A plaintiff filing pro se is held to a “less stringent standard” than is a lawyer, and the court must liberally construe his claims, no matter how “inartfully” pled. Erickson v. Pardus, 551 U.S. 89, 94 (2007); accord Brown v. N.C. Dept. of Corr., 612 F.3d 720, 724 (4th Cir. 2010) (observing that liberal construction of a complaint is particularly appropriate where a pro se plaintiff alleges civil rights violations). However, even a pro se complaint must meet a minimum threshold of plausibility. See, e.g., O'Neil v. Ponzi, 394 Fed.App'x. 795, 796 (2d Cir. 2010).
It is well established that “the power to stay proceedings is incidental to the power inherent in every court to control the disposition of the causes on its docket with economy of time and effort for itself, for counsel, and for litigants.” Landis v. N. Am. Co., 299 U.S. 248, 254 (1936). Courts should consider three factors when ruling on a motion to stay: “(1) the interests of judicial economy; (2) hardship and equity to the moving party if the action is not stayed; and (3) potential prejudice to the non-moving party.” Johnson v. DuPuy Orthopaedics, Inc., No. 12 Civ. 2274 (JFA), 2012 WL 4538642, *2 (D.S.C. Oct. 1, 2012) (quoting Meyers v. Bayer AG, 143 F.Supp.2d 1044, 1049 (E.D. Wis. 2001)).
Every party to litigation in federal court is entitled to “amend its pleading once as a matter of course within . . . 21 days after service of a motion under Rule 12(b).” Fed.R.Civ.P. 15(a)(1). Plaintiff took advantage of this rule when she filed the first amended complaint (ECF No. 13) on March 1, 2013. Defendants moved to dismiss the first amended complaint on March 15, 2013. (ECF No. 14.) At that point, Plaintiff was entitled to amend the complaint “only with the opposing party’s written consent or the court’s leave.” Fed.R.Civ.P. 15(a)(2). However, on April 5, 2013, Plaintiff filed the second amended complaint (ECF No. 20) without indicating that Defendants consented to the filing or seeking the Court’s leave.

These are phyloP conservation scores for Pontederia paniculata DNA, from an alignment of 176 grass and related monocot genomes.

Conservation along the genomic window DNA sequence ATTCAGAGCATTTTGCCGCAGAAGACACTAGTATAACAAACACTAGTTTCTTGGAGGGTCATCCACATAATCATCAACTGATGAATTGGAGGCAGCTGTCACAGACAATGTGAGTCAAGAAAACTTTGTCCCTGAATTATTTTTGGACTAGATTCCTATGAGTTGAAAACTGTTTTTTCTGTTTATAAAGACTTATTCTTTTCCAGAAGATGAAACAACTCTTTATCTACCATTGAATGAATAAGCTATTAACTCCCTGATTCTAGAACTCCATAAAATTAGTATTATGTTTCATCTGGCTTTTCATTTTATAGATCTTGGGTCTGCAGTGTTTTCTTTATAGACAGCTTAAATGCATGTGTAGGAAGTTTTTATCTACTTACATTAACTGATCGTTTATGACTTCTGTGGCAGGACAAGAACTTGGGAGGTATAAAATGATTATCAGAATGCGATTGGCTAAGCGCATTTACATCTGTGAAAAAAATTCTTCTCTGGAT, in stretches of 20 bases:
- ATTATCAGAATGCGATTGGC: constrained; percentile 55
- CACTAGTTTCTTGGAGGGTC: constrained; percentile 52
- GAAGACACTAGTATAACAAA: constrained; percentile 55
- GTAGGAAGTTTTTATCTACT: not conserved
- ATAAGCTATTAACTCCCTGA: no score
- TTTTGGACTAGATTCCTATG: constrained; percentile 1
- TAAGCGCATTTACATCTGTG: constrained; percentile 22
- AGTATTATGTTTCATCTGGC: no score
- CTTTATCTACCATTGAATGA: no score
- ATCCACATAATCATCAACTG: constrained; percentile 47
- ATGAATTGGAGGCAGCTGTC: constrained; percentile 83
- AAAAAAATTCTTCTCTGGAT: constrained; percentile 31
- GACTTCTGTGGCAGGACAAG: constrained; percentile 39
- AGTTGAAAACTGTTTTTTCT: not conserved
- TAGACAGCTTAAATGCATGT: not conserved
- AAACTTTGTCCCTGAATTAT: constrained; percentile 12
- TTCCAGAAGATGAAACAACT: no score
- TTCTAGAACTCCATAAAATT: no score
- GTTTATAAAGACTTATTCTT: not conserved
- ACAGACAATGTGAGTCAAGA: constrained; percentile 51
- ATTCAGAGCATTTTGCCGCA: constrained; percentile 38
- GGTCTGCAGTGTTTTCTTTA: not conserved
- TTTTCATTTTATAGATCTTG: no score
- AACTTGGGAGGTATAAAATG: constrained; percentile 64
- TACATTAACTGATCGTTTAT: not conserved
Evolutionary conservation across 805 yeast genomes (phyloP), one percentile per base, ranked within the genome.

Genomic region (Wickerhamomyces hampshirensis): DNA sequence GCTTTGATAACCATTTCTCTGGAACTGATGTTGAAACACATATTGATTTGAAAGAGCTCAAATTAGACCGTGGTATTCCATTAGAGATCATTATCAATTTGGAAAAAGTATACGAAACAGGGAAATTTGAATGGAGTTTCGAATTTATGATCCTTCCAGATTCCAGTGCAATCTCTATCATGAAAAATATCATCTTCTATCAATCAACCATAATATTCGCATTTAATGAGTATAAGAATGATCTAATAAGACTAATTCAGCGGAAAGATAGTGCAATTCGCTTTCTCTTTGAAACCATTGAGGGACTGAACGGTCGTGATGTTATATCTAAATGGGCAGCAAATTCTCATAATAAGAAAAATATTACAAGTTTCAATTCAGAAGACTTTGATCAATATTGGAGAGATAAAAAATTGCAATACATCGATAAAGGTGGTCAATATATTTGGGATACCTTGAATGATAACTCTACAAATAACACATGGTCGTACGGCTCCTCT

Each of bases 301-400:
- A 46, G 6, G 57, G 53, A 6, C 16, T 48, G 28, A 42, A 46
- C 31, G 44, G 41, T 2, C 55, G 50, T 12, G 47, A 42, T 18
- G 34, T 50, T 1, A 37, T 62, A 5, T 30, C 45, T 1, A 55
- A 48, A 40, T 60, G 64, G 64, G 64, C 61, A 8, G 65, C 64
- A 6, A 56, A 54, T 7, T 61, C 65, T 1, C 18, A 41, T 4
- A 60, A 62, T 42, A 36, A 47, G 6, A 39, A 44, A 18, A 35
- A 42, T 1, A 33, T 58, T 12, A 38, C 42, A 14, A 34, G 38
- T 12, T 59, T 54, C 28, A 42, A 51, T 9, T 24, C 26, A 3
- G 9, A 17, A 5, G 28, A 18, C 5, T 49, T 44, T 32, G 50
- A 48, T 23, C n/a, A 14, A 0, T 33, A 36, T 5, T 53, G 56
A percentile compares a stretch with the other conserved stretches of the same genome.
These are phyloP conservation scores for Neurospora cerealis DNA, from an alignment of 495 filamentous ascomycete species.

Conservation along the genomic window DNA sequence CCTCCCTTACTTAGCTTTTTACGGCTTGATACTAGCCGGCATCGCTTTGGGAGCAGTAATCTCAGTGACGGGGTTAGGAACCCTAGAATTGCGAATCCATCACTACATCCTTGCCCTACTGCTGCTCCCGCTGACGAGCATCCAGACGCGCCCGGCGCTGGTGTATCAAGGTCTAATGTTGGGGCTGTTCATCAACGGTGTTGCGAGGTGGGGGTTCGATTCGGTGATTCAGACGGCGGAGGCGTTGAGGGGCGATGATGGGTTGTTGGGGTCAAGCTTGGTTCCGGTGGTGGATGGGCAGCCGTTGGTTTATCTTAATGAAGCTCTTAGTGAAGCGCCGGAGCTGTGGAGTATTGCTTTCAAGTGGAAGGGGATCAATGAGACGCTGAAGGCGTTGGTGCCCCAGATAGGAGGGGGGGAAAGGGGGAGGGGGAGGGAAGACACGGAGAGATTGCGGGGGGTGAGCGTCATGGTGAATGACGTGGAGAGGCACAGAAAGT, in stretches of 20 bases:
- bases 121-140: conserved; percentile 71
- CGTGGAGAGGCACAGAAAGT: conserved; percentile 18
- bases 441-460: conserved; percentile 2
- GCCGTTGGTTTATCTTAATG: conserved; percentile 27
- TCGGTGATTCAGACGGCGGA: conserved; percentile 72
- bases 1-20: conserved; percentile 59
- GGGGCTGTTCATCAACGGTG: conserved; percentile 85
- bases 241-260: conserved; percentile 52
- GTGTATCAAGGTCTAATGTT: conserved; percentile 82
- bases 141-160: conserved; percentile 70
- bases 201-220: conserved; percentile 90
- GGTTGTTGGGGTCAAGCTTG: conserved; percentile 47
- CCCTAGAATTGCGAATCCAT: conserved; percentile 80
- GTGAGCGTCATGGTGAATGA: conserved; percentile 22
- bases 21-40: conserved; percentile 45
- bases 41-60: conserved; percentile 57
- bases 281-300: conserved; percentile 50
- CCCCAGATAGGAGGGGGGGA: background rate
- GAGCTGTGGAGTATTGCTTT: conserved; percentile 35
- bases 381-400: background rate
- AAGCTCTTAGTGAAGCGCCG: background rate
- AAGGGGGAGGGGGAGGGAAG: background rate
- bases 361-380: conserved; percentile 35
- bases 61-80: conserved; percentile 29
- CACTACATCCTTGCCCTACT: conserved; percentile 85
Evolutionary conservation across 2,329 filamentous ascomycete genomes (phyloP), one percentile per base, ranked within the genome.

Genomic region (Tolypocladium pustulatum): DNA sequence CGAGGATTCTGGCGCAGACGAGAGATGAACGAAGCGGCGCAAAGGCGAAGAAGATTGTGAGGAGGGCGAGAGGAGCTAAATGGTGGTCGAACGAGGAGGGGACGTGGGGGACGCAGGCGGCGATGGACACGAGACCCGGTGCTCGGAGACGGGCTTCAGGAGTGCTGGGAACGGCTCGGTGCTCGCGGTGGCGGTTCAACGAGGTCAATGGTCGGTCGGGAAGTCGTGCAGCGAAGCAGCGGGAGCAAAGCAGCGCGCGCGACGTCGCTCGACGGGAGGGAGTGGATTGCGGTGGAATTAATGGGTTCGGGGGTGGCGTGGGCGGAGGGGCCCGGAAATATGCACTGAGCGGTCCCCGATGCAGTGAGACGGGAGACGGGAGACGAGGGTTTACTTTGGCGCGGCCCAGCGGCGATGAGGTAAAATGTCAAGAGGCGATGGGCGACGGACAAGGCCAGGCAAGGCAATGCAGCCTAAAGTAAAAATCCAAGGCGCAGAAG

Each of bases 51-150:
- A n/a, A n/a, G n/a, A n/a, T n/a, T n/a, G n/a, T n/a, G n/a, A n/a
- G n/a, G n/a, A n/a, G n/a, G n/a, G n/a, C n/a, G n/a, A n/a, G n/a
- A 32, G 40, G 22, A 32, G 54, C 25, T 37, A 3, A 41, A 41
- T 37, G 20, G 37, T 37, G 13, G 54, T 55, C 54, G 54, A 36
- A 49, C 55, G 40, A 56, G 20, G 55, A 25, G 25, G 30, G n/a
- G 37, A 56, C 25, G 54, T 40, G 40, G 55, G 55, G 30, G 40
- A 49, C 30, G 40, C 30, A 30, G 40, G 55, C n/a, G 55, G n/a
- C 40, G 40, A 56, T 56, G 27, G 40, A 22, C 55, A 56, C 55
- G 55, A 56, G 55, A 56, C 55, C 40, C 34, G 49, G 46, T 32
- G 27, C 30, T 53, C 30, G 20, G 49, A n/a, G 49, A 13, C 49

The Court will treat the filing of the second amended complaint as a motion for leave to file a second amended complaint, and the Court will deny the motion because the amendment would be futile. The Court has closely compared the second amended complaint to the first amended complaint, and the documents are almost identical. The only differences that the Court has identified are that (1) Plaintiff inserted paragraph 10 of the second amended complaint, and (2) Plaintiff attached four exhibits to the second amended complaint. The new paragraph states that Plaintiff complied with the notice requirements set forth in the Local Government Tort Claims Act; that provision is not relevant to Plaintiff’s allegations because Plaintiff has not asserted any claims against local governments. The new exhibits are also irrelevant to the motion to dismiss because they do not add any relevant information that is not pled in the first amended complaint. Therefore, the Court will deny Plaintiff’s motion to file a second amended complaint.
A. Sovereign Immunity
Plaintiff’s claims against DHR and BCDSS are barred by the Eleventh Amendment.States enjoy immunity from suits for damages under the Eleventh Amendment to the U.S. Constitution, and that protection extends to arms of the state. Mt. Healthy City Sch. Dist. Bd. of Ed. v. Doyle, 429 U.S. 274, 280 (1977). DHR is “established” by state law “as a principal department of the State government.” Md. Code Hum. Servs. § 2-201. BCDSS is also established by state law as a “local department” of DHR. Id. § 3-201. DHR has the power to determine whether state or federal funds will pay for the ...